Sleeping in troubled times

While adequate sleep is critical to good health and longevity, sleep deprivation is currently on the rise.

  • Wednesday, November 28, 2018 8:30am
  • Life
Diane Gillespie. Photo courtesy of Diane Gillespie

Diane Gillespie. Photo courtesy of Diane Gillespie

By Diane Gillespie

Special to the Reporter

“This political climate is ruining my sleep,” a friend lamented.

In a new survey sponsored by Bankrate, researchers found 69 percent of Americans have difficulty sleeping because they worry and politics is increasingly one of the topics that keeps people tossing and turning. Sleep deprivation is on the rise at the very time that researchers are discovering the ways that adequate sleep is critical to good health and longevity.

As someone challenged by sleep myself, I worry firsthand about the ill effects of being sleep deprived. And when I tell people about my new book, “Stories for Getting Back to Sleep,” they want to share their sleep struggles. They want real talk and suggestions, not just “ain’t-it-awful” complaining that constitutes our socially acceptable script about not sleeping enough.

When I began the book three years ago, I had no idea that so many people, like me, were not sleeping or were taking sleep medications. The book was borne out of some soothing stories — scenarios really — that I first imagined after I read about the dangers of sleep medications in a study by Group Health and the University of Washington called the Adult Thought Study. Realizing that I needed more natural sleep, I found that the scenarios helped me fall back to sleep when I woke in the middle of the night and I started to write them down for others.

In exploring further, I discovered that the hazards of sleep deprivation had become the focus of a national conversation. Arianna Huffington left the Huffington Post to pursue Thrive Global and publish “The Sleep Revolution” (2016), which describes our culture as toxic to sleep. Neuroscientist Matthew Walker’s book “Why We Sleep” (2017) explains the dire consequences of sleep deprivation and sleep medications.

It’s no wonder the medications are so popular. People need sleep, but pills are deceptive because the sleep is not natural. At some level we all know from experience that natural sleep is what we need to be at our best, our most humane and creative.

As a sleep advocate, I promote strategies that lead to natural and abundant sleep. Chief among them is cognitive behavior therapy, a method in psychology that helps people align their goals and behavior by thinking anew about their thinking.

My book helps us change the narratives we tell ourselves in the middle of the night. We can re-author those stories of desperation and woe and replace them with ones that allow us to sink deeper and deeper into restfulness and sleep. We then awaken refreshed and more ready to take on these troubling political times.

Diane Gillespie is a professor emerita at the University of Washington Bothell and will be reading from her book, “Stories for Getting Back to Sleep,” at 4 p.m. on Dec. 1 at The Book Tree, 609 Market St in Kirkland. All proceeds from the book go to Tostan, a nonprofit with the mission of empowering African communities to bring about sustainable development and positive social transformation based on respect for human rights.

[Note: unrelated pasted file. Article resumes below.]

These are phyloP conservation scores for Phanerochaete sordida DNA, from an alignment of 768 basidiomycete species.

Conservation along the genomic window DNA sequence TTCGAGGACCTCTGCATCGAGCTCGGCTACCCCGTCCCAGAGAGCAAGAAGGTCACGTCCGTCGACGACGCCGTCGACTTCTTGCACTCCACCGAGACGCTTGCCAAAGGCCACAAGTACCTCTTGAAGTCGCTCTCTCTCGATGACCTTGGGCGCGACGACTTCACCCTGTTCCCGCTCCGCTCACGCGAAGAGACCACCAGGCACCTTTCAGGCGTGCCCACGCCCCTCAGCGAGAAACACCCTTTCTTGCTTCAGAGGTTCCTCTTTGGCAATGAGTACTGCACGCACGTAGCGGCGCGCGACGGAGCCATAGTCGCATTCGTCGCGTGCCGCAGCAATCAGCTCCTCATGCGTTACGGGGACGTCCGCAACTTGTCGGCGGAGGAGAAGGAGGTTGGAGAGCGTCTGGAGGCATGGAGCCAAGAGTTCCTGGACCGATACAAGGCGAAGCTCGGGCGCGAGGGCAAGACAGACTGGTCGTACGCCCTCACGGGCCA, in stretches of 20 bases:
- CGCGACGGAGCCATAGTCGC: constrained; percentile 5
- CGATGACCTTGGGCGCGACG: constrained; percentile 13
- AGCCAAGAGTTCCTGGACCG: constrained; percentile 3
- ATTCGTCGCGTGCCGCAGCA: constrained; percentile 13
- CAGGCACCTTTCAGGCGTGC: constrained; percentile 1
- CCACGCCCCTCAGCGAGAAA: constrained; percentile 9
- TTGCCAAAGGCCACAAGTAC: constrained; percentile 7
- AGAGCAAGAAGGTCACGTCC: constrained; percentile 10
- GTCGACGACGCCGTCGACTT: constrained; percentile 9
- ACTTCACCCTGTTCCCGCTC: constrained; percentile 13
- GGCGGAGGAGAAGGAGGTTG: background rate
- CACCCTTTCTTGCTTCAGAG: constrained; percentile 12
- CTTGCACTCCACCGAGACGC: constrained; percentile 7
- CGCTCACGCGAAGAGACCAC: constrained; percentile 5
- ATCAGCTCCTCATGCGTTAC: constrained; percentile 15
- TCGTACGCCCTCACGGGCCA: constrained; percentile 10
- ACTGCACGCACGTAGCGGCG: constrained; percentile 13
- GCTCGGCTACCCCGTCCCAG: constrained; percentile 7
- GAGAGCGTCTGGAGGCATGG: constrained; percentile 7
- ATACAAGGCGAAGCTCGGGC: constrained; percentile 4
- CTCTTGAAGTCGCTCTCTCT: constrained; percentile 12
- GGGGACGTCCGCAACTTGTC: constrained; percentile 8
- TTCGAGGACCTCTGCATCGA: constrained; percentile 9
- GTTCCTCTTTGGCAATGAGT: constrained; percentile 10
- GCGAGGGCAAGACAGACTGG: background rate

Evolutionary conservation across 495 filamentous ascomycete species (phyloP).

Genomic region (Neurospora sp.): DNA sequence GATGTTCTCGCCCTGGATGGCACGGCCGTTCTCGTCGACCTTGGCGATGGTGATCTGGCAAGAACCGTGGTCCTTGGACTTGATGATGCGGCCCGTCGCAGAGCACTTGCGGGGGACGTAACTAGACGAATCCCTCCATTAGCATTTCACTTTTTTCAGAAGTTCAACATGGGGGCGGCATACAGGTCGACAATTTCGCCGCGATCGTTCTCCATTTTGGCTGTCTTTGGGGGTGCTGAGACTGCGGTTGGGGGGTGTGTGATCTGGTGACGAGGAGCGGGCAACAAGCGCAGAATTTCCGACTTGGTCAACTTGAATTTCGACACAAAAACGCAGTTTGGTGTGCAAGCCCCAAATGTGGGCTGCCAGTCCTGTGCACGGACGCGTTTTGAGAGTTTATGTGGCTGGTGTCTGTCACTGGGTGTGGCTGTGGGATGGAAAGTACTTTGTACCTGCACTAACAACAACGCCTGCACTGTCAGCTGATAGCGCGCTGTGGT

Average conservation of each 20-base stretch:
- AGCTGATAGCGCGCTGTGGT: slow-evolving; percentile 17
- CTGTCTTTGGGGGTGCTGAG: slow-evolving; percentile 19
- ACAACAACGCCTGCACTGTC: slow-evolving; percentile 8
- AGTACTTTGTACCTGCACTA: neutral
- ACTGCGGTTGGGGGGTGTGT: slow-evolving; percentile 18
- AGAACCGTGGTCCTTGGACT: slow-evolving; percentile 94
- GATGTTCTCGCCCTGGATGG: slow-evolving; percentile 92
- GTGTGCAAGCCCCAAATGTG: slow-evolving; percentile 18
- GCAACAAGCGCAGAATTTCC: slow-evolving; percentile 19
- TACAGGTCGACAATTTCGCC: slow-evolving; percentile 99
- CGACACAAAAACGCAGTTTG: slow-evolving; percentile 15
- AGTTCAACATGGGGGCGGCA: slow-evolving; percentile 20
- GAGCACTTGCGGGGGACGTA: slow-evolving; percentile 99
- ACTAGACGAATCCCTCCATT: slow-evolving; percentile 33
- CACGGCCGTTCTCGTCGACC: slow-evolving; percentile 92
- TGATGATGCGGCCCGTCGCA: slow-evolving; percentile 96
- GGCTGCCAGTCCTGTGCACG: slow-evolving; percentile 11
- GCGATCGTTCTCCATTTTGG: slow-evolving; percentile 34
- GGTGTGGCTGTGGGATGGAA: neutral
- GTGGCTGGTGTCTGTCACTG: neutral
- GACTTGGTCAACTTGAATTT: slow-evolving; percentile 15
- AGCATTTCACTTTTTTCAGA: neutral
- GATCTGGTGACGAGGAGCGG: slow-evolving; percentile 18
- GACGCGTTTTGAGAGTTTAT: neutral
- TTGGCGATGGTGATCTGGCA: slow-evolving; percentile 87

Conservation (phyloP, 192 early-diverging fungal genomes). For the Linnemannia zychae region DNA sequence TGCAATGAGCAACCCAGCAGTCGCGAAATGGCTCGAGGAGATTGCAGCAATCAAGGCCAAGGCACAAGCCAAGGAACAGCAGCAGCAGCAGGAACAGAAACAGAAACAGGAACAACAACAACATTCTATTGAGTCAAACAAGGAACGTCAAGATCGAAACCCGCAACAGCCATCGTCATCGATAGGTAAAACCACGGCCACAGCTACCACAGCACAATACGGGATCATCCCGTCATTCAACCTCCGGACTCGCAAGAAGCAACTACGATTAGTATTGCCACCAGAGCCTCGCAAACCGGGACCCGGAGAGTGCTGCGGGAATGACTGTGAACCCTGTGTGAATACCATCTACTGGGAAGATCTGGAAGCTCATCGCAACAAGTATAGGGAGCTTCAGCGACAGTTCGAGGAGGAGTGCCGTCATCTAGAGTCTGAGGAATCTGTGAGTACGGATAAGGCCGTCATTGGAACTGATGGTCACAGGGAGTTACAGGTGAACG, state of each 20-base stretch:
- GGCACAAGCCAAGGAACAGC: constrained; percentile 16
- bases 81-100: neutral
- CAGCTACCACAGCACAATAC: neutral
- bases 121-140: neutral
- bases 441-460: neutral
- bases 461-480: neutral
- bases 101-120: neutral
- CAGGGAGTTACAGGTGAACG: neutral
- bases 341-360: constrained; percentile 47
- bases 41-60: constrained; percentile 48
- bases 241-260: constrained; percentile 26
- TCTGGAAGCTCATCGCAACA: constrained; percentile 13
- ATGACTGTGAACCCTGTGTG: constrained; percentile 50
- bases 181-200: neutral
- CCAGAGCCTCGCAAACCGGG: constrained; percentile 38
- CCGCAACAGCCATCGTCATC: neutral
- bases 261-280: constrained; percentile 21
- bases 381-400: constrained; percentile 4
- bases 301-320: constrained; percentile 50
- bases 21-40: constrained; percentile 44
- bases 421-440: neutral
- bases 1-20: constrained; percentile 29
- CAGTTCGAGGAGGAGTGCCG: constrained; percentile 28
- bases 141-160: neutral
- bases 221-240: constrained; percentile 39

More in Life

Redmond Performing Arts Center to host Woodinville Community Band

The group’s “Winds of Change” concert is set for May 19.

Redmond Historical Society examines ships’ cats at next speaker series event

Ships’ cats were an integral part of many sailors’ everyday lives.

Tesla STEM students partnered with NAMI Eastside to plan the 2019 Youth Mental Health Conference. Courtesy photo
Tesla STEM students partner with NAMI Eastside for mental health conference

NAMI Eastside Youth Mental Health Conference will held May 4.

Indian film produced in Seattle to show this weekend

“Vellai Pookal” will show on April 19 at the Lincoln Square Cinema.

Seen at the Day Out for Autism event was the Wang family. The Wang family walked for Yikuan Li (green jacket), 17. Stephanie Quiroz/staff photo
Day Out for Autism comes to Redmond for the first time

Washington Autism Alliance and Advocacy hosts 6th annual event.

Sophia Gonzalez of ICS was the 151st Coca Cola Scholar at this year’s Scholar’s Banquet in Atlanta, GA. Courtesy photo
Two LWSD students receive $20,000 Coca Cola scholarships

Sarah Raza (RHS) and Sophia Gonzalez (ICS) were selected for their community service work.

Honeywell sponsored 292 from 41 countries and 27 states to participate in the HCLA at the USSRC. Photo courtesy of HCLA.
Bellevue and Redmond students participate in Space Camp program

Atharva Ladha of Redmond and Chloe Fong of Bellevue share their experiences with the HCLA at the USSRC.

Take ‘eating clean’ to a whole new level

Avoid foods made with chemicals, support natural detox.

RHS jazz band rehearses for their upcoming performance at Carnegie Hall. Saxophones from left: Yotam Snir, Jackson Graves, Noah Barr, Emma Johnson, Ryan York. Trombones from left: Matthew Ovanesyan, Andrew Shi, Trevor Michalski, Jonathan McCrady. Trumpets from left: Rafael de Ocampo, Martin Shi, Shane Melrose. Conductor: Any Robertson. Madison Miller/staff photo
Redmond high musicians invited back to Carnegie Hall

The groups have been invited to return to the Ensemble Spotlight Series on April 21.

Most Read